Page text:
European regulators are investigating whether Samsung has breached EU antitrust laws amid an ongoing global patent dispute, the European Commission confirmed today.
"The (European) Commission has indeed sent requests for information to Apple and Samsung concerning the enforcement of standards-essential patents in the mobile telephony sector," it said in a statement.
Keen to stress that requests for such information are "standard procedure", Apple's filings suggest a deeper investigation into Samsung's patent claims.
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In retaliation for Apple's assault, Samsung's counterclaims are based upon patents essential to UMTS, a crucial technology enabling 3G cellular transmissions across mobile networks. These patents were licensed under "Fair, Reasonable and Non-Discriminatory" (FRAND) terms, which Apple argues is bad for business and a breach of Samsung's pledge.
The Commission believes this is something worth investigating. As discovered by FOSS Patents author Florian Mueller, the filing said:
"Samsung's litigation campaign and other conduct related to its declared-essential patents is so egregious that the European Commission recently has opened an investigation to determine whether Samsung's behaviour violates EU competition laws."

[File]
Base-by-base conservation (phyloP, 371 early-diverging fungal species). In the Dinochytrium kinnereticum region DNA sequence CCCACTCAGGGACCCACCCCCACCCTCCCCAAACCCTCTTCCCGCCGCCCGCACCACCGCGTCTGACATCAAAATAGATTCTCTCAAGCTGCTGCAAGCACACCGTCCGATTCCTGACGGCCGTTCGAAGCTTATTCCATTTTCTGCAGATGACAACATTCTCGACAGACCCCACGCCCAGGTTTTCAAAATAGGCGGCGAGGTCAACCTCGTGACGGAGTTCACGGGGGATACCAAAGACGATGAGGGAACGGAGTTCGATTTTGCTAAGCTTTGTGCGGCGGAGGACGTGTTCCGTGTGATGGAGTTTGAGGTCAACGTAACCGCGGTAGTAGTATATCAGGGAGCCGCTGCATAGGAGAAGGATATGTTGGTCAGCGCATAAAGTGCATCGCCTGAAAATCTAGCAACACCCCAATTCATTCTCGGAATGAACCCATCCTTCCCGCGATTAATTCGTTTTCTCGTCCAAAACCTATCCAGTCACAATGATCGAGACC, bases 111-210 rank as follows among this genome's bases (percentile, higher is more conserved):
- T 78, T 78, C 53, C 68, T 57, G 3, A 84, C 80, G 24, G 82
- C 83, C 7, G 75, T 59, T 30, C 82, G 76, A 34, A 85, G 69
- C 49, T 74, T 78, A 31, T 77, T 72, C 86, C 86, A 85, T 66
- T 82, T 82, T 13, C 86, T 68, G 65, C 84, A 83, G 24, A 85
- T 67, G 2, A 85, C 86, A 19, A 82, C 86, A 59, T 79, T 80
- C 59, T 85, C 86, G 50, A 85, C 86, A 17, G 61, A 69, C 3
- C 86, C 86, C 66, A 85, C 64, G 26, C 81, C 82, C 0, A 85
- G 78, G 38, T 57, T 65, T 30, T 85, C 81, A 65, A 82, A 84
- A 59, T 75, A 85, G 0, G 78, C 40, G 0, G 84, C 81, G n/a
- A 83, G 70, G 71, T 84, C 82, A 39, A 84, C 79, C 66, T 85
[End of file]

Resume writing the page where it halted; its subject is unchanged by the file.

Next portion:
Samsung told a Dutch publication that it is co-operating fully with the authorities.
If the Commission finds that Samsung has broken antitrust law, it could result in Samsung being forced to drop its legal cases against Apple in Europe, which could then in turn trickle down to remaining, ongoing action in other non-EU jurisdiction.
The Commission can fine a company up to 10 percent of its global turnover, if European rules have been violated, reports Reuters.
Apple has argued that Samsung's Galaxy smartphones and tablets infringed Apple's design patents pertaining to its iPhone and iPad devices. Samsung, however, has returned fire by bringing its own patents infringement claims against the Cupertino-based giant, in a number of European courts.
Samsung's Galaxy tablets have been banned from sale in a number of countries, notably Germany and Australia.
Yet, within days of the iPhone 4S launch, Samsung sought a sales ban of the smartphone in France and Italy, claiming Apple had infringed its patents in the device, adding fuel to the ongoing patent fire. A fortnight later, the Korean smartphone giant had filed in two further countries, Japan and Australia.
While the suits continue, the iPhone 4S remains as Apple's fastest selling product to date.
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